ISSN 2451-2966


Grégory GabrielElliot Marès

Changing the Face of French Scene: Rethinking Assumptions for a Theatre That Mirrors Society

Elliot Marès during the 'Change - now!' conference, Teatr Ochoty, Warsaw, 7 October 2019, photo: Marta Ankiersztejn

Elliot Marès during the 'Change - now!' conference, Teatr Ochoty, Warsaw, 7 October 2019, photo: Marta Ankiersztejn

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At the Conservatoire national supérieur d’art dramatique of Paris, we seek to transform the future face of French theatre so that it reflects the diversity of contemporary France. In this presentation, we explainwhy and how we have been working to recruit a new generation of actors from minoritized backgrounds and to give them the confidence to go proudly into the professional world. Through taking a ‘colour-blind’ approach to casting and by centering the voices of minorities within the institution, we seek to give these students the key to open the doors of a still conservative French theatre establishment.

Changing the Face of French Scene: Rethinking Our Assumptions for a Theatre That Mirrors Our Society

At the Conservatoire National Supérieur d'Art Dramatique in Paris (CNSAD), we seek to transform the future face of French theatre so that it reflects the diversity of contemporary France. In this presentation, we explain why and how we have been working to recruit a new generation of actors from minoritized backgrounds and to give them the confidence to go proudly into the professional world. Through taking a ‘colour-blind’ approach to casting and by centring the voices of minorities within the institution, we seek to give these students the key to open the doors of a still-conservative French theatre establishment.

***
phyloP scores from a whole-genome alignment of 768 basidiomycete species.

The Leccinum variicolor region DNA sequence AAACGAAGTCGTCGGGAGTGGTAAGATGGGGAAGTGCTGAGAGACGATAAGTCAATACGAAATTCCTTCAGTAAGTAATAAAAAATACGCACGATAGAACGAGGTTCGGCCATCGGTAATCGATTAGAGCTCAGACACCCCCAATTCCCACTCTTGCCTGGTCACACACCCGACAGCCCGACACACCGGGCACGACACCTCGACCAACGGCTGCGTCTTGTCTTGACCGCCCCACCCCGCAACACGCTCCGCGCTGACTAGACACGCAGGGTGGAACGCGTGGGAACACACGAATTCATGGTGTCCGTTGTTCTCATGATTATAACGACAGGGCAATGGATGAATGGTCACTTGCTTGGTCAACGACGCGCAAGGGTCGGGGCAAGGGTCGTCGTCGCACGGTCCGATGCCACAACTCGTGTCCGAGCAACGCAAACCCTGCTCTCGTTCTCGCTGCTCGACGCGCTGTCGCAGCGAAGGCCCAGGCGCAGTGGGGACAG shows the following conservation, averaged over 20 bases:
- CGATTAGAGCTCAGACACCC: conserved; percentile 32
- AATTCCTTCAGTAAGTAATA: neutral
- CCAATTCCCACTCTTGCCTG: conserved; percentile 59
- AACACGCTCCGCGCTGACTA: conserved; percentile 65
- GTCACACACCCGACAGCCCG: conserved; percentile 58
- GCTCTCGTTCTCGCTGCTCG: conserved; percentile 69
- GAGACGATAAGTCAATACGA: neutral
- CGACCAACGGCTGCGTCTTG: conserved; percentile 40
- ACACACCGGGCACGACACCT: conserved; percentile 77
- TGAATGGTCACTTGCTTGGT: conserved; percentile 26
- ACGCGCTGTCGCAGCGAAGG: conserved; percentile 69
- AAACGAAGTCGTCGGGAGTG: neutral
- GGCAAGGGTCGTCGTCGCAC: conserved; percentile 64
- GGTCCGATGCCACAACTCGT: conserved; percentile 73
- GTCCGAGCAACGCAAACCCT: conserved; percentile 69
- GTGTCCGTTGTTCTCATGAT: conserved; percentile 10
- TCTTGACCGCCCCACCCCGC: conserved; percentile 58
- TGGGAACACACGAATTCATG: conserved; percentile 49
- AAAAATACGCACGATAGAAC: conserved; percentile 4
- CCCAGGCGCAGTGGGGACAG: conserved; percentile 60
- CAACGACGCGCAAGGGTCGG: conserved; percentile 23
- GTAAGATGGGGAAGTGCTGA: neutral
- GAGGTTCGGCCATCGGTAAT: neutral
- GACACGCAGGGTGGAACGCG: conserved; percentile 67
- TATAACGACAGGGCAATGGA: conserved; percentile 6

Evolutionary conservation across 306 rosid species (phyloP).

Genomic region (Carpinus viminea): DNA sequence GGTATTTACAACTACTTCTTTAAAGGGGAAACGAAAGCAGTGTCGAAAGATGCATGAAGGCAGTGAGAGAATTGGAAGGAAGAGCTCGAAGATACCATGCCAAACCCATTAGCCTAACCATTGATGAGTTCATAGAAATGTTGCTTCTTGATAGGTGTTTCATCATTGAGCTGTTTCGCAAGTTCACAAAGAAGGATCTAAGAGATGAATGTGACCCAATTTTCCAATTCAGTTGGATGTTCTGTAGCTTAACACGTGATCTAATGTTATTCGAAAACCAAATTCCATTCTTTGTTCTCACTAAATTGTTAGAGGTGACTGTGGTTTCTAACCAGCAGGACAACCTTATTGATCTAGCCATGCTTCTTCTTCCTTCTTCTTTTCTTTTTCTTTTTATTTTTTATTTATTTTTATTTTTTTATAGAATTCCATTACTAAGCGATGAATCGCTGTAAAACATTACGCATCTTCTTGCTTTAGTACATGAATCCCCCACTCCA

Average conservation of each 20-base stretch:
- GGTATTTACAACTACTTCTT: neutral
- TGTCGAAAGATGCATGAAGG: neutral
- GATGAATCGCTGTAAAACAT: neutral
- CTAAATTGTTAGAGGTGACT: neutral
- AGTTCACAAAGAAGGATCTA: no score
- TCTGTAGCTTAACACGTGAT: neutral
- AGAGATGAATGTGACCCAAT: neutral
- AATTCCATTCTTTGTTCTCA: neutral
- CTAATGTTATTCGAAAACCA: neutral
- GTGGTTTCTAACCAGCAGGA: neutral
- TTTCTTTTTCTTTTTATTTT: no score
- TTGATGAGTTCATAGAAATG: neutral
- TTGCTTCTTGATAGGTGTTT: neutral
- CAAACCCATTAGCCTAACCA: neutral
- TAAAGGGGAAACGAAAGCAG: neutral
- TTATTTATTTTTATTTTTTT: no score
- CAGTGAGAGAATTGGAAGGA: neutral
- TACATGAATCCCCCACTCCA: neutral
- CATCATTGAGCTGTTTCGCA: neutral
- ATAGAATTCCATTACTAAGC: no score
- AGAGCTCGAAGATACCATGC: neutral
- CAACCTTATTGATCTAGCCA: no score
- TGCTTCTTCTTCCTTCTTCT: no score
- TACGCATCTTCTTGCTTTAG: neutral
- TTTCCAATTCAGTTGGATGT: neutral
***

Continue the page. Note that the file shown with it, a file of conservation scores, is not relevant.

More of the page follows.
Historical context

We cannot talk about diversity within a society without acknowledging the history of that society. The colonial past of France, its immigration policy, and the place we have given to certain populations, or rather the place we have not given them, render those groups – called ‘immigrants’, ‘visible minorities’, or people from ‘minoritized backgrounds’ – discriminated against or excluded. The choice of using the notion of ‘minoritized’ rather than ‘minority’ is, for us, important to underline that it’s not a question of numbers but a question of unequal treatment and a feeling of collective discrimination. We use the term ‘people from minoritized backgrounds’ to refer to ‘groups that are different in race, religious creed, nation of origin, sexuality, and gender and as a result of social constructs have less power or representation compared to other members or groups in society’.1

It is a reality that it is more difficult for people from minoritized backgrounds to find a job or an apartment. It is a fact that they are underrepresented in the media, on television, in the movie industry, in the theatre industry – that they have little access to certain professions and are stuck in disadvantaged, underprivileged, and deprived classes. People from minoritized backgrounds might also feel that some professions, neighbourhoods, or schools are not for them. This situation leads to legitimate anger from people who want to be part of society, who want to be represented. Who simply want to exist.

This is an important issue for French society today and a political imperative to give a voice to people who have not had one. Until now. We should stop the denial, stop ignoring the part of our society coming from minoritized backgrounds. On the contrary, in these differences lie the strength, the creativity, and the cultural wealth of our society. In recent years, elite higher education institutions in different fields have sought to find ways to encourage applications from more diverse populations – populations that consider these schools are not for them for geographical, social, and historical reasons.